To understand what courts do, it is necessary to examine the kinds of disputes they process. Sheldon Goldman and Austin Sarat (1989) outline three categories of disputes that provide the bulk of work of American courts.
The first is called the private dispute. This kind of dispute is characterized by the absence of any initial participation by public authorities. For example, when a married couple quarrels, when two businesspersons debate the terms of a contract, and when two automobiles collide, these events are likely to give rise to private disputes. Although they may occur in public places and may involve competing interpretations of law, they remain private as long as the government is not a party. Because these disputes are in the course of normal social life, they are usually processed without government intervention. Many of these disputes can handled in the general context of ongoing relationships or through bargaining and negotiation. For example, the married couple may seek marriage counseling, the businesspersons may arrive at a compromise through negotiation, and a settlement may be reached for the car accident through an insurance company. Sometimes, though, these nonlegal forms of dispute processing prove insufficient. If so, the disputing parties may ask the courts for legal redress.
The second category of disputes is called the public-initiated dispute. It occurs when the government seeks to enforce norms of conduct or to punish individuals who breach such norms. An illustration of the public-initiated dispute is the ordinary criminal case in which the state, or some official acting on its behalf, seeks to use the courts to determine whether a particular breach of law has occurred and whether sanctions should be applied. Public- initiated dispute is unique because it involves the law of the entire community. In the case of criminal law violation, dispute processing in a democracy occurs in a public forum, the court, assuming an arrest had occurred and a prosecutor proceeds with the charges. However, because many crimes occur that do not come to the attention of the police, these offenses do not result in arrest or prosecution. Moreover, most crimes that come to the attention of the police still do not yield an arrest (Barkan, 2018). For these reasons, most crimes do not end up being public-initiated disputes that reach the courts.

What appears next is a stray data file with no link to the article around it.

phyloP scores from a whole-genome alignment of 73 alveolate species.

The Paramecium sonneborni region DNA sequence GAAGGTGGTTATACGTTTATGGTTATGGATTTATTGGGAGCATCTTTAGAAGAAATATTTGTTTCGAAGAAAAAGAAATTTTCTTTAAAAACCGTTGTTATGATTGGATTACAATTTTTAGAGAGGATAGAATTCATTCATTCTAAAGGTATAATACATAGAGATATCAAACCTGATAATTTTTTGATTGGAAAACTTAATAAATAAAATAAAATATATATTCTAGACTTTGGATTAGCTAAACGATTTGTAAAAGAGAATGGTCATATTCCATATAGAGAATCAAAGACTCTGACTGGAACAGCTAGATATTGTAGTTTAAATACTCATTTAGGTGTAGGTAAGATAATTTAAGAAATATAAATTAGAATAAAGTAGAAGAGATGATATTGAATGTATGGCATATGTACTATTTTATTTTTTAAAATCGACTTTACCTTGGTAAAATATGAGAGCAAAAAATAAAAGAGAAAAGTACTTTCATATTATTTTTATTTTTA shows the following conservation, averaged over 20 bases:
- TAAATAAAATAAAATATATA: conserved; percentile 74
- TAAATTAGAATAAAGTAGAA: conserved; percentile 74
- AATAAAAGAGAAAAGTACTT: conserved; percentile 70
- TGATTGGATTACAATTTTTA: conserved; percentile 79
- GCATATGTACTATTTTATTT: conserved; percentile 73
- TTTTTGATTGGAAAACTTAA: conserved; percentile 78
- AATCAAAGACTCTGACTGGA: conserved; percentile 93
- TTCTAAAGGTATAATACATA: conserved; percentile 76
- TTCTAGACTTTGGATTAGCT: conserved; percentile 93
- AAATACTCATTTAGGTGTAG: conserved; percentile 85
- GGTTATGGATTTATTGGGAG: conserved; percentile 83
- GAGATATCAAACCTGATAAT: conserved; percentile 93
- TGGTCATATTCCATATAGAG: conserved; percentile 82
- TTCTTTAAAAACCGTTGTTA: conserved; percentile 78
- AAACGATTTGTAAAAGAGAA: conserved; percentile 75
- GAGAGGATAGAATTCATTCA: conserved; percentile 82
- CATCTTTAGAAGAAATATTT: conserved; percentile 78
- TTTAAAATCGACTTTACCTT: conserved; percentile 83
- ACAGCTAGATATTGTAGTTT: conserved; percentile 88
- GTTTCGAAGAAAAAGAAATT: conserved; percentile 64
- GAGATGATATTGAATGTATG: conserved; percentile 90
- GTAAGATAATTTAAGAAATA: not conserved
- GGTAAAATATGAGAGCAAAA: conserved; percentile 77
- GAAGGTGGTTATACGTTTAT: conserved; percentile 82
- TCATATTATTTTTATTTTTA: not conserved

The third kind of dispute is the public defendant dispute. In this type, the government participates as a defendant. Such disputes involve challenges to the authority of some government agency or questions about the propriety of some government action that may be initiated by an individual or by an organization. In such cases, the courts are called upon to review the action of other branches of government. These disputes involve claims that the government has not abided by its own rules or followed procedures that it has prescribed. For instance, parents of children in racially segregated public schools might claim that school officials violated the U.S. Constitution’s guarantee of equal protection of the laws. In general, such disputes come to court only after aggrieved parties have failed to remedy their grievances either through the political process or through procedures provided by the offending government agency.
These three types of disputes—private, public-initiated, and public defendant—represent, for the most part, the workload of American courts. It should be noted that, contrary to widespread beliefs, courts generally process rather than resolve disputes. A court decision is seldom the last word in a dispute. For example, after a divorce decree, the estranged couple may continue to argue, not about settlements, but about visiting rights or proper supervision of children (Sarat and Felstiner, 1995). Similarly, in many cities, court-ordered desegregation and busing a few decades ago did not resolve the issue of where children should go to school, not to mention the more enduring and underlying racial issues.
Thus, it should be remembered that, whether the disputes involve only two individuals who bring the case to court or whether cases have broader ramifications, court decisions are seldom the final word in a dispute. Let us now consider the structure of courts where decisions are rendered.